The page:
January 11, 2022

Stocks continued the big bounce today into technical support. 

Let’s take an updated look at the S&P 500 chart …

So, we had a 5.5% decline in this benchmark index to start the year, and now we have a sharp bounce of nearly 3% from this big technical trendline, which comes in from the election day lows of November 2020 (an important marker).

We heard from Jay Powell today, in his renomination hearings before the Senate.  He did nothing to change the expectations on the Fed’s guidance on the rate path.  Whether it be three or four hikes this year, we’ve just finished a year with around 10% nominal growth and over 5% inflation.  

The coming year may be more of the same, and yet we have a market and Fed posturing and speculating over how close to 1% the Fed Funds rate might be by year end.  That dynamic only adds fuel to the inflation and growth fire.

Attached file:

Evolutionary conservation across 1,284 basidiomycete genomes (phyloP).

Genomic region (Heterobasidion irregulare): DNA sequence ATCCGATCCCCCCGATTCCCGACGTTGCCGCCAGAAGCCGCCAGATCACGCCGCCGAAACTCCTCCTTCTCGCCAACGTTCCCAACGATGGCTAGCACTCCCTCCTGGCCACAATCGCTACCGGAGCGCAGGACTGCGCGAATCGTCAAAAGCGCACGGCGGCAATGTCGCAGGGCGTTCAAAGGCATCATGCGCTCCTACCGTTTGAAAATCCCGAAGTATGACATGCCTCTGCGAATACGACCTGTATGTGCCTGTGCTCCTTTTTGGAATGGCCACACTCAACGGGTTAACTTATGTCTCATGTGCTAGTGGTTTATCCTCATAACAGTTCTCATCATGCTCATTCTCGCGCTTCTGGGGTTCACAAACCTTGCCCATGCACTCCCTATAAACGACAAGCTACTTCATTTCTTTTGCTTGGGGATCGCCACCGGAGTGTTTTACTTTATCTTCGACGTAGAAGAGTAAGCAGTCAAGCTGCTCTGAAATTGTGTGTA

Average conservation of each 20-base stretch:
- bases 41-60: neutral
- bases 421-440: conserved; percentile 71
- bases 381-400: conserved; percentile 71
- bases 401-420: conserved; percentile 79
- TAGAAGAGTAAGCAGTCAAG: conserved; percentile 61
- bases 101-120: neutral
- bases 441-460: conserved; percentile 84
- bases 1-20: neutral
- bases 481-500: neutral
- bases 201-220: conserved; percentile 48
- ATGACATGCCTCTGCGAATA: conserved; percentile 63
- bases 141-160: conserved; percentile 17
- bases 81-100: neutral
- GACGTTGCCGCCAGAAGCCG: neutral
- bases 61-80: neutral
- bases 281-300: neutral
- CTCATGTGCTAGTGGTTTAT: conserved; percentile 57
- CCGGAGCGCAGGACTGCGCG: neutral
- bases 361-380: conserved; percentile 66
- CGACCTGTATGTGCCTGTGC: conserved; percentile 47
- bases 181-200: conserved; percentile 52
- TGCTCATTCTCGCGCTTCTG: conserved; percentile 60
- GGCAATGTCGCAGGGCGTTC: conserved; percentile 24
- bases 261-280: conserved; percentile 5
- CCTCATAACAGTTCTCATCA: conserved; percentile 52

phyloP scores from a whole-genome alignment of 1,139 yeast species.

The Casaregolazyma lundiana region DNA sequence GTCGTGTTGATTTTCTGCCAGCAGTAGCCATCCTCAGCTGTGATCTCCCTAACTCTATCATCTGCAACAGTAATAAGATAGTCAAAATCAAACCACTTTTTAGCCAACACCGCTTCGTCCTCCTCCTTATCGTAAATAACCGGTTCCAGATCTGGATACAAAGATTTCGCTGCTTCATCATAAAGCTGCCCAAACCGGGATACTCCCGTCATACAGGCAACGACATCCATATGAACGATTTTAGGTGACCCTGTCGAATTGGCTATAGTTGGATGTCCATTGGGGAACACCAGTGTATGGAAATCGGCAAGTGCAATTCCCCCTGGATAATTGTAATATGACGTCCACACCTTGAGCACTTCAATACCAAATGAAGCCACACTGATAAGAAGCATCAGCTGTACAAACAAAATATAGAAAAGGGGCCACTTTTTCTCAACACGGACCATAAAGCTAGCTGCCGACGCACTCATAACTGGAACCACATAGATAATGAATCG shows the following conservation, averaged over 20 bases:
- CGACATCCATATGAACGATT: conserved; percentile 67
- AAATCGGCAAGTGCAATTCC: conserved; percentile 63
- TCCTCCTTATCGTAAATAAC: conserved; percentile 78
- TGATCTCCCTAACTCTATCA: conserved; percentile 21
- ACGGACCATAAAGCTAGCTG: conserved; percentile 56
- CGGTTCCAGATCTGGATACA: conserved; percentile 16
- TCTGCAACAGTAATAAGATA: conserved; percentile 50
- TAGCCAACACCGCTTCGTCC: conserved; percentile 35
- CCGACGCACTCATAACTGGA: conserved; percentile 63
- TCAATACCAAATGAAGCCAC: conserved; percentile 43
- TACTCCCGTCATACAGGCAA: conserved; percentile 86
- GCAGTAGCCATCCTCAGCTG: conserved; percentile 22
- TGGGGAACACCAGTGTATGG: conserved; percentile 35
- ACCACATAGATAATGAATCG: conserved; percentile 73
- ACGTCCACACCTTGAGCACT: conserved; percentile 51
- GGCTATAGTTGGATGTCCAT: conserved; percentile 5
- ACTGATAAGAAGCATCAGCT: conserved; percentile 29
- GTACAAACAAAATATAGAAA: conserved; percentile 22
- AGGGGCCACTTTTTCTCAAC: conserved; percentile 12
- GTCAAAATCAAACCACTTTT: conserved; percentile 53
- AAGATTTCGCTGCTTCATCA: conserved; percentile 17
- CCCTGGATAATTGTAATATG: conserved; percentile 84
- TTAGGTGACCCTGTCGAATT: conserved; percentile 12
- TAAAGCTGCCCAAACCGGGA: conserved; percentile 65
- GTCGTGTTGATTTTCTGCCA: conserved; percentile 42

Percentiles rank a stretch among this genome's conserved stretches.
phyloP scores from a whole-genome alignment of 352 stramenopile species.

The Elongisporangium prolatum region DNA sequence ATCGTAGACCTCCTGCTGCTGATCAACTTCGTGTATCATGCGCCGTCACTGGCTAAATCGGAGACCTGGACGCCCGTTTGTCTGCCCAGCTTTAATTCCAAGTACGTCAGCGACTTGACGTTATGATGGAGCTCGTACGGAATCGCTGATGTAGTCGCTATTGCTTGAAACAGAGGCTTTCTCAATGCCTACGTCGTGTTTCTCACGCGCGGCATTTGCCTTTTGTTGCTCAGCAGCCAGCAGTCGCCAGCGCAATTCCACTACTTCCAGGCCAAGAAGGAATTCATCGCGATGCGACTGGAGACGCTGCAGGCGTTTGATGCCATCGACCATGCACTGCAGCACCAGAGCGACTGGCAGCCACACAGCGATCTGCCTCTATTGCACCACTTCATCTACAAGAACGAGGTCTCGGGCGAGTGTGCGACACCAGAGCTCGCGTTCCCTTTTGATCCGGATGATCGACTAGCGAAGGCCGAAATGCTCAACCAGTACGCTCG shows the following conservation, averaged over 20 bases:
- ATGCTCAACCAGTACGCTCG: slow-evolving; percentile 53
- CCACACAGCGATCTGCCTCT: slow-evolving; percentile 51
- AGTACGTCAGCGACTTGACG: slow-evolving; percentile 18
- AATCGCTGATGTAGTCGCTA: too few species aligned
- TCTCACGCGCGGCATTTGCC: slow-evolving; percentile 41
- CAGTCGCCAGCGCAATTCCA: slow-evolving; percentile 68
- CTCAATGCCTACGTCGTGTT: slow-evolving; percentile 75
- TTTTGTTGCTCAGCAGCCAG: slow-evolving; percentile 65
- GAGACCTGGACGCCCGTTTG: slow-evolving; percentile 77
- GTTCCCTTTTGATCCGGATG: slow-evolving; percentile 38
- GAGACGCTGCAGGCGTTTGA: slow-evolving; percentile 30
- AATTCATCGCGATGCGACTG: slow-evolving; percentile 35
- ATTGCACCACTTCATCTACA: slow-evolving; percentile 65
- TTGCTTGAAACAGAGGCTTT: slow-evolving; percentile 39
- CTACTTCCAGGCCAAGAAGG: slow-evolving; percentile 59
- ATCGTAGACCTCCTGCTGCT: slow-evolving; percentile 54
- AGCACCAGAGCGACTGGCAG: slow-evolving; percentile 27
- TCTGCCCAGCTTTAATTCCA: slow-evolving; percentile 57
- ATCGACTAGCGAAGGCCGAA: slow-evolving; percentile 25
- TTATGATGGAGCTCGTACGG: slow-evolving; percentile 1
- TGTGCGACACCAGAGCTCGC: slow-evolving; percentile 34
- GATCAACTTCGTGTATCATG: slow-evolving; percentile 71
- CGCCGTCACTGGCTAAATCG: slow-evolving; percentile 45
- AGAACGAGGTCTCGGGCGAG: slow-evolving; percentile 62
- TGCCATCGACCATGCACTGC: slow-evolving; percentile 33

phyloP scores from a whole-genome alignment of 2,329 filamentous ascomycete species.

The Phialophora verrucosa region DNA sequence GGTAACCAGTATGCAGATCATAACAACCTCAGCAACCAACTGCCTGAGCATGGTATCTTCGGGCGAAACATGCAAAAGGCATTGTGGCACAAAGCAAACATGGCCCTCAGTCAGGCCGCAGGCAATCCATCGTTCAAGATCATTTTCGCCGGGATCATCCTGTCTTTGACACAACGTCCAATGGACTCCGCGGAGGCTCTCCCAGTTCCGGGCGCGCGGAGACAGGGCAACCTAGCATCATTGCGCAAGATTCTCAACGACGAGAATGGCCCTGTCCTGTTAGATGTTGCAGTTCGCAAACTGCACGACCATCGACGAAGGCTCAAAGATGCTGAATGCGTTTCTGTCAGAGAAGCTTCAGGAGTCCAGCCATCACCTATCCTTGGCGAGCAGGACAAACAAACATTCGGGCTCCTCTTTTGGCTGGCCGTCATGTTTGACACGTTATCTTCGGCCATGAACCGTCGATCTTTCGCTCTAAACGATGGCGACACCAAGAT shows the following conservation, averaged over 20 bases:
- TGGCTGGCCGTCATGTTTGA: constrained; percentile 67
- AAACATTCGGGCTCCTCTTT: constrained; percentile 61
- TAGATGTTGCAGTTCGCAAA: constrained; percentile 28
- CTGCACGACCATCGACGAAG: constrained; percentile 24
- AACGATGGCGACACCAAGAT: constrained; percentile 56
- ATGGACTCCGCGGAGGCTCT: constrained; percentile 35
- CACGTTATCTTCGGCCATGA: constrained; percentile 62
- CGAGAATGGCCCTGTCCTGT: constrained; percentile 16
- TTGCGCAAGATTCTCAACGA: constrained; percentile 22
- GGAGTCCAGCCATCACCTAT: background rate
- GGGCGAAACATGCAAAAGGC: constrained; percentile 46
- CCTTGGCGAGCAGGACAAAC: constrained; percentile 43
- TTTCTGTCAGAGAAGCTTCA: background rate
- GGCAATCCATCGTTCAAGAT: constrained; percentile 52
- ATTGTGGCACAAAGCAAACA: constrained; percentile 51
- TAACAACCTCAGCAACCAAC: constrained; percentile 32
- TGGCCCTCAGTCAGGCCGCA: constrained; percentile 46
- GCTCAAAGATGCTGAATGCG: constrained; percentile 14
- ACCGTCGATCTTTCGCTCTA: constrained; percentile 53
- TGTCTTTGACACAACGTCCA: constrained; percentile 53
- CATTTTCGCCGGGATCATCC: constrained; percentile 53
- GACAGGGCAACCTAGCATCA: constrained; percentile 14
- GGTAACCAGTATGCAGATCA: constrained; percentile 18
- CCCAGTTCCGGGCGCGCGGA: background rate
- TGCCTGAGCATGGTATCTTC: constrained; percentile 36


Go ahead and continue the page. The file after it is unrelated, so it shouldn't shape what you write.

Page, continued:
On that note, we’ve been watching three key spots that should be on the move with this policy outlook:  bonds (down), gold (up) and the dollar (down). 

Gold was up 1.25% today, making another run at this 1830-50 level.  If that level gives way, the move in gold should accelerate.  As you can see in the chart, we would get a breakout from this big corrective trend that comes down from the August 2020 all-time highs.     

On a related note (dollar down, commodities up), the dollar looks vulnerable to a breakdown technically …


March 20, 5:00 pm EST

The Fed met today and confirmed the signaling we’ve seen since early January.

With the luxury of solid growth, low unemployment and subdued inflation, they have been signaling to markets, since January, that they will do nothing to rock the boat.  That move has restored confidence and stock prices (a reinforcing loop).

So, the Fed has gone from mechanically raising rates (as recently as December) to sitting on their hands.  And today they are forecasting no further rate hikes this year, and they are ending the unwind of their balance sheet in September (ending quantitative tightening).